What to do when you owe tax debt
ATO debt or tax debt is one of the worst kind of debts to owe. Not just for you or your business, but for the Australian economy too. Did you know that there is an estimated 19 billion dollars of outstanding tax owed to the ATO? Wowsers, that’s a lot!
But what can you do about a huge tax bill? There are options available but your individual circumstances will determine the best course of action to take.
Can I get a loan to cover my tax debt?
That will depend on a number of factors. Based on our experience and the experience of our clients, obtaining an unsecured loan for tax debt is unlikely. Your ability to refinance a property will ultimately come down to equity and serviceability in addition to other lending criteria.
If you have little to no assets and a large tax debt – lending isn’t likely to be an option.
Can I try to make an arrangement for my tax debt?
Yes, you can. You can do this by contacting the ATO and requesting a payment arrangement. In our experience, 24 months is commonly the longest duration for an ATO payment arrangement. Based on the experience of our clients, the ATO is unable to agree to arrangements that would otherwise be unsustainable or exceed a reasonable time frame ie 2 years. Granted, it may seem a bit unfair, but you’ve got to remember that the ATO isn’t a bank.
The tax office may request a lump sum payment and allow for the balance to paid over instalments. Alternatively, they may agree to instalments without any up front payment but that’ll be for the ATO to decide.
Also, you’ll more than likely need to demonstrate that you not only have the ability to pay the debt back within a “reasonable” time frame but that you’re also able to meet any current and ongoing tax obligations at the same time.
If your tax debt is large, you’ll need to consider whether paying it off over 24 months (plus interest) is even mathematically possible.
If it’s not, you may have difficulty proving to the ATO that an arrangement is a reasonable option in the first place.
What can the tax office do if I don’t pay my tax debt?
Quite a lot actually.
They may initially choose to refer the debt to an external debt collection agency who’ll pursue you for the outstanding amount on the ATO’s behalf.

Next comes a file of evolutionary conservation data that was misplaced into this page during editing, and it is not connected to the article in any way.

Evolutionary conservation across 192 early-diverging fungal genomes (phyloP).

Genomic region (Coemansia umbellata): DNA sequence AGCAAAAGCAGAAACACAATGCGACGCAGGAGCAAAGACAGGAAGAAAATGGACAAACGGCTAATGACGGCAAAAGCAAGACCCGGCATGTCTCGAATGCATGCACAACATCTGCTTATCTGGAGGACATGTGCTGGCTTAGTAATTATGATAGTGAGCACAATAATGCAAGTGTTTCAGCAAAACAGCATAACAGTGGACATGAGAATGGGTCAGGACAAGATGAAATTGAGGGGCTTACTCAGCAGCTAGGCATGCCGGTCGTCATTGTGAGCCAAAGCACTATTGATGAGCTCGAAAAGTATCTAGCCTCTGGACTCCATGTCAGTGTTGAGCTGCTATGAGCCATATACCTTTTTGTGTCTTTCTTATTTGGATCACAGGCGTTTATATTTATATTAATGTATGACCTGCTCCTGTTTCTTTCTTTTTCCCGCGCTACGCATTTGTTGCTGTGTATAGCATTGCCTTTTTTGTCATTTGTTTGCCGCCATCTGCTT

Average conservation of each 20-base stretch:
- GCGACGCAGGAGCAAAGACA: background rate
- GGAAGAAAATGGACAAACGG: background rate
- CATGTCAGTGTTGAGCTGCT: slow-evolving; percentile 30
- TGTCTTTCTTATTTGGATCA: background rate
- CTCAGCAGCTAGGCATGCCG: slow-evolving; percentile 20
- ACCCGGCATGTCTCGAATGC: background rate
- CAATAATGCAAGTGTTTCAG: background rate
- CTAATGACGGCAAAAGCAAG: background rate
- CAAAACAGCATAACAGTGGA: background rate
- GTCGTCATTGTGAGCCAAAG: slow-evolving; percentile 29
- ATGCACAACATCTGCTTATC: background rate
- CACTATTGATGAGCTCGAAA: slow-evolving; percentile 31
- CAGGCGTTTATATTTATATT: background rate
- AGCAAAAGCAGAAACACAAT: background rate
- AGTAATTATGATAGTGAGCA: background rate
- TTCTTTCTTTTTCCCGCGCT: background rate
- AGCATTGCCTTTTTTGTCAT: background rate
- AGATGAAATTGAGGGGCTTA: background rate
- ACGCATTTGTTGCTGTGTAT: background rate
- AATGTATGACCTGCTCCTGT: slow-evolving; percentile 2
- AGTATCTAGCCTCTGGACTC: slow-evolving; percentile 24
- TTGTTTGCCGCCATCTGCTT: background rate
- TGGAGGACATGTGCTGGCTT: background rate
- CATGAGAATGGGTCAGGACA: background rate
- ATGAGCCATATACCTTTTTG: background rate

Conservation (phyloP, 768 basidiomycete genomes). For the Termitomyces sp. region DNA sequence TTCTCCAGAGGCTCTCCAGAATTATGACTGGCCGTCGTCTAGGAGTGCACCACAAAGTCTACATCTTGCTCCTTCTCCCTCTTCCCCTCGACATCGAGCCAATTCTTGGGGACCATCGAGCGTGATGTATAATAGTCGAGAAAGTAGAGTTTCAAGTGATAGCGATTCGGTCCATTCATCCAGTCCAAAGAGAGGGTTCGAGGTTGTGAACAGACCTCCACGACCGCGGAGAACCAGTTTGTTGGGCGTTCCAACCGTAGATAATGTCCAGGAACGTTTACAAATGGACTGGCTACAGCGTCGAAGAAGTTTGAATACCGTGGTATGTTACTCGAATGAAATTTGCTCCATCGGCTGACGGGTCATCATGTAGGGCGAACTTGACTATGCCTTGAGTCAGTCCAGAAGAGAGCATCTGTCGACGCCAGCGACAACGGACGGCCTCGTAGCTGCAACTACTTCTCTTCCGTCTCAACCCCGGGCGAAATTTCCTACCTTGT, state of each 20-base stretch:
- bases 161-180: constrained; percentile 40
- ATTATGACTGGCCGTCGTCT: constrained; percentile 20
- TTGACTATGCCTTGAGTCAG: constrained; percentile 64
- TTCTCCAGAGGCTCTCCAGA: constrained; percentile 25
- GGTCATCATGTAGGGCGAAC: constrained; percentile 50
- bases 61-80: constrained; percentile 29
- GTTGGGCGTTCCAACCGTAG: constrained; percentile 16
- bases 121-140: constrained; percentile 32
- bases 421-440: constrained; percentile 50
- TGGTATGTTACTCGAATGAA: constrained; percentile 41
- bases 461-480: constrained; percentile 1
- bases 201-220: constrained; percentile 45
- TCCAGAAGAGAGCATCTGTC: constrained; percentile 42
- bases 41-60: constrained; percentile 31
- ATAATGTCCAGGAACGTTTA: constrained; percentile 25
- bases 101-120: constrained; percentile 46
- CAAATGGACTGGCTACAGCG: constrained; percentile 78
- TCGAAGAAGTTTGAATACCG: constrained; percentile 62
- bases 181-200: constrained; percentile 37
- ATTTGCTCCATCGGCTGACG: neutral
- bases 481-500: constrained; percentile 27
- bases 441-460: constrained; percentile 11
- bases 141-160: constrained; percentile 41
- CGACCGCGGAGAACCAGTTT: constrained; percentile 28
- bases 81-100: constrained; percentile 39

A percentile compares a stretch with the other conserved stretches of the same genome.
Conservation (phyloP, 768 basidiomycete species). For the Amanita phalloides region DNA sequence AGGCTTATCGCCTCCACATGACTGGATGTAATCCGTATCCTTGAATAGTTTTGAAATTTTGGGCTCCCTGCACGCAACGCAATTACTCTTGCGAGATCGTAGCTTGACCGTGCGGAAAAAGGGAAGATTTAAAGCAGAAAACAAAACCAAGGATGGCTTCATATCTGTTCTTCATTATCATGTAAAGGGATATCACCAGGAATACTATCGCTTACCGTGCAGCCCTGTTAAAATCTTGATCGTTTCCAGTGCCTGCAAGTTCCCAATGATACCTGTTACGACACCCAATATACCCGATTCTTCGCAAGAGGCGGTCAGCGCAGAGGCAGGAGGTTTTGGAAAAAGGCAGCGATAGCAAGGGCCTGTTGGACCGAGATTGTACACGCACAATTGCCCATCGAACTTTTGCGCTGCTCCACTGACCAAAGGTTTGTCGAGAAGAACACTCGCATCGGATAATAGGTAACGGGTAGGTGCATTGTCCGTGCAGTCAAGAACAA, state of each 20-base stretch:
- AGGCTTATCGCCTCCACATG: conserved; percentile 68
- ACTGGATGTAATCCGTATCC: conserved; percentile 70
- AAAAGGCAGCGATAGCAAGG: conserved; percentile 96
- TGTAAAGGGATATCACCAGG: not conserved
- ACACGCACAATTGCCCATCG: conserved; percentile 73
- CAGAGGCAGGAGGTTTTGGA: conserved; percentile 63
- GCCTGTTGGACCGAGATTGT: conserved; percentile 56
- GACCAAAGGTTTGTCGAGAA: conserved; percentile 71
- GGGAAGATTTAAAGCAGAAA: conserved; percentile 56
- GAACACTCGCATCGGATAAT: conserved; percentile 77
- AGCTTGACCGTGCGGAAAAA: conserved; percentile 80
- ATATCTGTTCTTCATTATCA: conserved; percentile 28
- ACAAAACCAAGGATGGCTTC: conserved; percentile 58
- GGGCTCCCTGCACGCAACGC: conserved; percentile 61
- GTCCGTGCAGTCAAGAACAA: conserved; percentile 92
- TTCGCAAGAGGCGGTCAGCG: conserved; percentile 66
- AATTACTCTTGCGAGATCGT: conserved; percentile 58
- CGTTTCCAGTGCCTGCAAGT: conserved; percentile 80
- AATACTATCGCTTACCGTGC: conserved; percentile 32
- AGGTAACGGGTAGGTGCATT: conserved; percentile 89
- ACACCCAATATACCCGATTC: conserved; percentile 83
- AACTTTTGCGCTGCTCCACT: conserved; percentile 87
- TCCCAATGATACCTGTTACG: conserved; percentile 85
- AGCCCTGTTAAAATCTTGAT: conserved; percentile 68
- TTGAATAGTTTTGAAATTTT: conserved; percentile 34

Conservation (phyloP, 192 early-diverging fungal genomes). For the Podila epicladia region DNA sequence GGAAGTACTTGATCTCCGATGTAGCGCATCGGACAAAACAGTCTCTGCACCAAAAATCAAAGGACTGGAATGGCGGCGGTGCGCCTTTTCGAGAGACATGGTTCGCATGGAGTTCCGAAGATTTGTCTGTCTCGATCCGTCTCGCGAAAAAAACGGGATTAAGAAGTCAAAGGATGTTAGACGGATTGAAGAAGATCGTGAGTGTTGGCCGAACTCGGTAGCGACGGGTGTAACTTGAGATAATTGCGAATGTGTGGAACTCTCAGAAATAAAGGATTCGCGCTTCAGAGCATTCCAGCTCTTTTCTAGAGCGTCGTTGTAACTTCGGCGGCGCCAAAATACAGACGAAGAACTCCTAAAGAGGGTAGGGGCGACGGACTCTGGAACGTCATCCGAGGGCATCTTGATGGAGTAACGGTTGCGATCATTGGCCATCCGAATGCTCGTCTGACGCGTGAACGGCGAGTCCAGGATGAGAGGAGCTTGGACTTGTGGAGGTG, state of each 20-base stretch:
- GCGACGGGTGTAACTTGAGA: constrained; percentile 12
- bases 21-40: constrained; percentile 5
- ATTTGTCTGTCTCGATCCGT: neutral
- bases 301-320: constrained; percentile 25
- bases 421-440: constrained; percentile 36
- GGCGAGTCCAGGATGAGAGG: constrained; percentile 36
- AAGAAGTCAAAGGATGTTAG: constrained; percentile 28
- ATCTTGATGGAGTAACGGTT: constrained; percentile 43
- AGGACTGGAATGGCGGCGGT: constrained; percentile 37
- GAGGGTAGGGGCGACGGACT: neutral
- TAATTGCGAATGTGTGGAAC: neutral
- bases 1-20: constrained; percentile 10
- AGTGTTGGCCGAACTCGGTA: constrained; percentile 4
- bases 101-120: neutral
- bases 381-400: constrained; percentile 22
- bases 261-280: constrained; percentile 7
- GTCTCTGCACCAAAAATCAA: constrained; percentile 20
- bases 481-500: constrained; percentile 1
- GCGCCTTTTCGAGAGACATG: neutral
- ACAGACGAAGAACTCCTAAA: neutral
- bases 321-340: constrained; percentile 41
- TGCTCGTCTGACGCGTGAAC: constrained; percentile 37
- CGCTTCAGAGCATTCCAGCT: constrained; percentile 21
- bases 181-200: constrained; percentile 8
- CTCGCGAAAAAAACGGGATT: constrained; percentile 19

Recent changes in legislation now allow for the ATO to report outstanding business tax liabilities to credit reporting bureaus. This may occur if there’s been no attempt to resolve the debt or engage with the ATO on your end.
They may then take stronger action if;
- You’re unwilling to work with the ATO
- You default on any agreed payment arrangements
- You don’t have the ability to pay the debt and you don’t take steps to otherwise resolve the situation
- An audit revealed deliberate tax avoidance on your part and you are continuing to employ the same strategies
- It looks like you’re running a Phoenix company
Stronger action will typically involve:
- A Garnishee notice against wages through your employer or contractors, financial institutions with whom you hold accounts and people who owe you money from the sale of an asset ie purchasers, solicitors and real estate agents
- A Garnishee notice against trade debtors and merchant card facility suppliers if you’re running a business
- If you’re running a company, the ATO may issue a statutory demand. Should your company be unable to pay the outstanding debt in full or come to a suitable arrangement with the ATO, the tax office may use this as evidence that the company is insolvent in an application to wind up the company in the Federal Court
- A liquidator will be appointed to sell company assets if the court orders a wind-up
- You might receive a Directors Penalty Notice (DPN). The result is that directors may incur personal liabilities equal to the unpaid company PAYG and Superannuation guarantee